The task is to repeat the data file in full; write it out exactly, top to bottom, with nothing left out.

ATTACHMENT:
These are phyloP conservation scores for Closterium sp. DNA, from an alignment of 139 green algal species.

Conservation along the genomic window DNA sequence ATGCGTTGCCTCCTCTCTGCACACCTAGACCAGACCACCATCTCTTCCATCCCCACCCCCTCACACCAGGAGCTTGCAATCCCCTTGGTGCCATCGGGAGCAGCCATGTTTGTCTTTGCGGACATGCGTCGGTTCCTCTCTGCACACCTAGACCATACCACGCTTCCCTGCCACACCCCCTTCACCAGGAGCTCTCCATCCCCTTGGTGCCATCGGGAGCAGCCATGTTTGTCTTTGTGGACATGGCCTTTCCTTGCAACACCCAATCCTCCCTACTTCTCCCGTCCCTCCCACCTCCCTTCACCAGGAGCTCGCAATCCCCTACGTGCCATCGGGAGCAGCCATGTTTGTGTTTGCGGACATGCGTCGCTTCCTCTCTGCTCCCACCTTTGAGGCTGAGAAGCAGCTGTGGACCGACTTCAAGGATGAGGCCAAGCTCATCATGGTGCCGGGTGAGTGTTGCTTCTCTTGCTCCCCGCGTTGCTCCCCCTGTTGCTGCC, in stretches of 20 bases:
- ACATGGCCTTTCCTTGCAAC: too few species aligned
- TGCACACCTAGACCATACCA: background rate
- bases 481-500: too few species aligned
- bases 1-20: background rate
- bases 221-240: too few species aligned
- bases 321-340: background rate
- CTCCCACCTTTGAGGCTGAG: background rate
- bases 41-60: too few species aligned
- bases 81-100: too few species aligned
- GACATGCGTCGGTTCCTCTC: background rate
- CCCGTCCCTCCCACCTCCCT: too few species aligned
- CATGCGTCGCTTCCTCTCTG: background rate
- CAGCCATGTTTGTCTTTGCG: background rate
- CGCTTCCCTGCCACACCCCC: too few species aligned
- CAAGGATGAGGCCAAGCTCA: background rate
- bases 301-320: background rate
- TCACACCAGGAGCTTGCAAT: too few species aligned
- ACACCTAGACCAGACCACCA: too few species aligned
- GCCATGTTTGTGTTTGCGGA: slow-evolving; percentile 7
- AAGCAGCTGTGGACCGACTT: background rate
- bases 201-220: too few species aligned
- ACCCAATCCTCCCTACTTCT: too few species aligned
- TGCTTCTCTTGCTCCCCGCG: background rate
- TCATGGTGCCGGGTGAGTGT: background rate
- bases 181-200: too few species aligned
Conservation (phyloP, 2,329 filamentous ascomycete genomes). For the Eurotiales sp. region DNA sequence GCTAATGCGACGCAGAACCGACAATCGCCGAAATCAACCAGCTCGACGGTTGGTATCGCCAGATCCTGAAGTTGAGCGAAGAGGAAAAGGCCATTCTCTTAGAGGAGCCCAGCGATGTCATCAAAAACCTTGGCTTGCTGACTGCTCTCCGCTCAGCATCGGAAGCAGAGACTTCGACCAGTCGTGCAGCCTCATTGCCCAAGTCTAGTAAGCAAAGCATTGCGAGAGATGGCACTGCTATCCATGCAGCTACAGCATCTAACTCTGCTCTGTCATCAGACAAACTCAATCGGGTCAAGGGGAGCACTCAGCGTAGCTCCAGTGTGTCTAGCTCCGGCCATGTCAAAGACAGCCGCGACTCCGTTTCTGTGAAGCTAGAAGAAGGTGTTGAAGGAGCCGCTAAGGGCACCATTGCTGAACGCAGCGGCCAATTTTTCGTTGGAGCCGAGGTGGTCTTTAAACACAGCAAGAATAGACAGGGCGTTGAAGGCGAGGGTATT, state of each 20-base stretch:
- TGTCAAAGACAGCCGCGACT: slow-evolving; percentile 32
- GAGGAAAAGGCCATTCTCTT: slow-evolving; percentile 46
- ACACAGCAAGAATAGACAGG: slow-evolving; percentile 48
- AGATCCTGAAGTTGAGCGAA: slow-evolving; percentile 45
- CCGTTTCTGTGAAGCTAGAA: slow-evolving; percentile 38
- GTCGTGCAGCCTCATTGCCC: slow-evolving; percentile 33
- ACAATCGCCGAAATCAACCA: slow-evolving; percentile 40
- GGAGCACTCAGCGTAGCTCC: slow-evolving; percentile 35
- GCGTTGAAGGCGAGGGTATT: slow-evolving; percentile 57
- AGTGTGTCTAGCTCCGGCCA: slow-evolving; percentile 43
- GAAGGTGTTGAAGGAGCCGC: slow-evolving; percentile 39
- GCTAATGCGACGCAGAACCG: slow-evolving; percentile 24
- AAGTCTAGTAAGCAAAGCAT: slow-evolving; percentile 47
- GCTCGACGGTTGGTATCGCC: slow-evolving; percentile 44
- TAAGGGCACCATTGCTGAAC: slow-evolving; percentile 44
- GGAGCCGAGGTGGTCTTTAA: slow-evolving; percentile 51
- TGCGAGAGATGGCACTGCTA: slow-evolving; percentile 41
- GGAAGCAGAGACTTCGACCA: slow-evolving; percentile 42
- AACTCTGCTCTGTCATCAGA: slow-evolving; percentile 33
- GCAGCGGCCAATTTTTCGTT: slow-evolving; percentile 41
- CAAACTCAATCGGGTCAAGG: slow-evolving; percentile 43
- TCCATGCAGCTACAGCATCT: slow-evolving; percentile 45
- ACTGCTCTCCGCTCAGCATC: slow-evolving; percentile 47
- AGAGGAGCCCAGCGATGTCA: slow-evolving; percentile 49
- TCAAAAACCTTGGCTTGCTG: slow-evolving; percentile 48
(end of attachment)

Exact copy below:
These are phyloP conservation scores for Closterium sp. DNA, from an alignment of 139 green algal species.

Conservation along the genomic window DNA sequence ATGCGTTGCCTCCTCTCTGCACACCTAGACCAGACCACCATCTCTTCCATCCCCACCCCCTCACACCAGGAGCTTGCAATCCCCTTGGTGCCATCGGGAGCAGCCATGTTTGTCTTTGCGGACATGCGTCGGTTCCTCTCTGCACACCTAGACCATACCACGCTTCCCTGCCACACCCCCTTCACCAGGAGCTCTCCATCCCCTTGGTGCCATCGGGAGCAGCCATGTTTGTCTTTGTGGACATGGCCTTTCCTTGCAACACCCAATCCTCCCTACTTCTCCCGTCCCTCCCACCTCCCTTCACCAGGAGCTCGCAATCCCCTACGTGCCATCGGGAGCAGCCATGTTTGTGTTTGCGGACATGCGTCGCTTCCTCTCTGCTCCCACCTTTGAGGCTGAGAAGCAGCTGTGGACCGACTTCAAGGATGAGGCCAAGCTCATCATGGTGCCGGGTGAGTGTTGCTTCTCTTGCTCCCCGCGTTGCTCCCCCTGTTGCTGCC, in stretches of 20 bases:
- ACATGGCCTTTCCTTGCAAC: too few species aligned
- TGCACACCTAGACCATACCA: background rate
- bases 481-500: too few species aligned
- bases 1-20: background rate
- bases 221-240: too few species aligned
- bases 321-340: background rate
- CTCCCACCTTTGAGGCTGAG: background rate
- bases 41-60: too few species aligned
- bases 81-100: too few species aligned
- GACATGCGTCGGTTCCTCTC: background rate
- CCCGTCCCTCCCACCTCCCT: too few species aligned
- CATGCGTCGCTTCCTCTCTG: background rate
- CAGCCATGTTTGTCTTTGCG: background rate
- CGCTTCCCTGCCACACCCCC: too few species aligned
- CAAGGATGAGGCCAAGCTCA: background rate
- bases 301-320: background rate
- TCACACCAGGAGCTTGCAAT: too few species aligned
- ACACCTAGACCAGACCACCA: too few species aligned
- GCCATGTTTGTGTTTGCGGA: slow-evolving; percentile 7
- AAGCAGCTGTGGACCGACTT: background rate
- bases 201-220: too few species aligned
- ACCCAATCCTCCCTACTTCT: too few species aligned
- TGCTTCTCTTGCTCCCCGCG: background rate
- TCATGGTGCCGGGTGAGTGT: background rate
- bases 181-200: too few species aligned
Conservation (phyloP, 2,329 filamentous ascomycete genomes). For the Eurotiales sp. region DNA sequence GCTAATGCGACGCAGAACCGACAATCGCCGAAATCAACCAGCTCGACGGTTGGTATCGCCAGATCCTGAAGTTGAGCGAAGAGGAAAAGGCCATTCTCTTAGAGGAGCCCAGCGATGTCATCAAAAACCTTGGCTTGCTGACTGCTCTCCGCTCAGCATCGGAAGCAGAGACTTCGACCAGTCGTGCAGCCTCATTGCCCAAGTCTAGTAAGCAAAGCATTGCGAGAGATGGCACTGCTATCCATGCAGCTACAGCATCTAACTCTGCTCTGTCATCAGACAAACTCAATCGGGTCAAGGGGAGCACTCAGCGTAGCTCCAGTGTGTCTAGCTCCGGCCATGTCAAAGACAGCCGCGACTCCGTTTCTGTGAAGCTAGAAGAAGGTGTTGAAGGAGCCGCTAAGGGCACCATTGCTGAACGCAGCGGCCAATTTTTCGTTGGAGCCGAGGTGGTCTTTAAACACAGCAAGAATAGACAGGGCGTTGAAGGCGAGGGTATT, state of each 20-base stretch:
- TGTCAAAGACAGCCGCGACT: slow-evolving; percentile 32
- GAGGAAAAGGCCATTCTCTT: slow-evolving; percentile 46
- ACACAGCAAGAATAGACAGG: slow-evolving; percentile 48
- AGATCCTGAAGTTGAGCGAA: slow-evolving; percentile 45
- CCGTTTCTGTGAAGCTAGAA: slow-evolving; percentile 38
- GTCGTGCAGCCTCATTGCCC: slow-evolving; percentile 33
- ACAATCGCCGAAATCAACCA: slow-evolving; percentile 40
- GGAGCACTCAGCGTAGCTCC: slow-evolving; percentile 35
- GCGTTGAAGGCGAGGGTATT: slow-evolving; percentile 57
- AGTGTGTCTAGCTCCGGCCA: slow-evolving; percentile 43
- GAAGGTGTTGAAGGAGCCGC: slow-evolving; percentile 39
- GCTAATGCGACGCAGAACCG: slow-evolving; percentile 24
- AAGTCTAGTAAGCAAAGCAT: slow-evolving; percentile 47
- GCTCGACGGTTGGTATCGCC: slow-evolving; percentile 44
- TAAGGGCACCATTGCTGAAC: slow-evolving; percentile 44
- GGAGCCGAGGTGGTCTTTAA: slow-evolving; percentile 51
- TGCGAGAGATGGCACTGCTA: slow-evolving; percentile 41
- GGAAGCAGAGACTTCGACCA: slow-evolving; percentile 42
- AACTCTGCTCTGTCATCAGA: slow-evolving; percentile 33
- GCAGCGGCCAATTTTTCGTT: slow-evolving; percentile 41
- CAAACTCAATCGGGTCAAGG: slow-evolving; percentile 43
- TCCATGCAGCTACAGCATCT: slow-evolving; percentile 45
- ACTGCTCTCCGCTCAGCATC: slow-evolving; percentile 47
- AGAGGAGCCCAGCGATGTCA: slow-evolving; percentile 49
- TCAAAAACCTTGGCTTGCTG: slow-evolving; percentile 48